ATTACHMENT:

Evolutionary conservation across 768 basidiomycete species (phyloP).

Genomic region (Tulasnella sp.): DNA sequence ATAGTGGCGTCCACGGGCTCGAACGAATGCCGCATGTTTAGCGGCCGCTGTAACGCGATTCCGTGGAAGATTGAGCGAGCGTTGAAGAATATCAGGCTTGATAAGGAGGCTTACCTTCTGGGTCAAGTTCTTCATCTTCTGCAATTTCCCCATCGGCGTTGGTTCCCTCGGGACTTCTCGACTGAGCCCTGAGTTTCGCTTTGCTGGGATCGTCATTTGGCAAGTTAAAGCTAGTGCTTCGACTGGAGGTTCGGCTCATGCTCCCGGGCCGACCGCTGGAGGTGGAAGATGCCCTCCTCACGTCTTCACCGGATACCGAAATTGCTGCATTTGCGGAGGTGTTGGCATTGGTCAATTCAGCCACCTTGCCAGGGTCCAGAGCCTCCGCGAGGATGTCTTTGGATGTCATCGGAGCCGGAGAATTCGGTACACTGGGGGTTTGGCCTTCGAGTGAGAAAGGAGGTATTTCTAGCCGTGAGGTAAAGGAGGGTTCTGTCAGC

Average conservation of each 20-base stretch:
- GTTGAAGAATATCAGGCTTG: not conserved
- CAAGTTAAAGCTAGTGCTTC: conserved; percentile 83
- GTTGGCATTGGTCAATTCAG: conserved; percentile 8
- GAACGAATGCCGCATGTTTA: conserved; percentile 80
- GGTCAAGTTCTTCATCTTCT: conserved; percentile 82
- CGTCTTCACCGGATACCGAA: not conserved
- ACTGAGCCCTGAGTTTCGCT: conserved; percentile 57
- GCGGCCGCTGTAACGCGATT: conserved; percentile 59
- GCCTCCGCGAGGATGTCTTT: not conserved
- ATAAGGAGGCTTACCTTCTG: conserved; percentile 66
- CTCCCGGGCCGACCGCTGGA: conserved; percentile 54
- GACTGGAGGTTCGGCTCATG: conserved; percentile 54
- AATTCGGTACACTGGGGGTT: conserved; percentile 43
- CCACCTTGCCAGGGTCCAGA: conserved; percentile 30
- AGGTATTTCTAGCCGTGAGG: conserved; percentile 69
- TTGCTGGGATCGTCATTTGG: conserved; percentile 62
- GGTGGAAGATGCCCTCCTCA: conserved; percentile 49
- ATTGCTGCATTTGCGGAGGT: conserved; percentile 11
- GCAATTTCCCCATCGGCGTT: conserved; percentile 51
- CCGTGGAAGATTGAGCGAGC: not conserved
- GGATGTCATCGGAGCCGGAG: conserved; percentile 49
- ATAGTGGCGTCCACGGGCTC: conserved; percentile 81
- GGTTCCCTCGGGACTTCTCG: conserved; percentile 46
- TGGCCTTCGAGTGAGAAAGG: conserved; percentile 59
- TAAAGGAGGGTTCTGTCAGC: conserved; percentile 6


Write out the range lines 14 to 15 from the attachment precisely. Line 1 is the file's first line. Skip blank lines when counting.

- CTCCCGGGCCGACCGCTGGA: conserved; percentile 54
- GACTGGAGGTTCGGCTCATG: conserved; percentile 54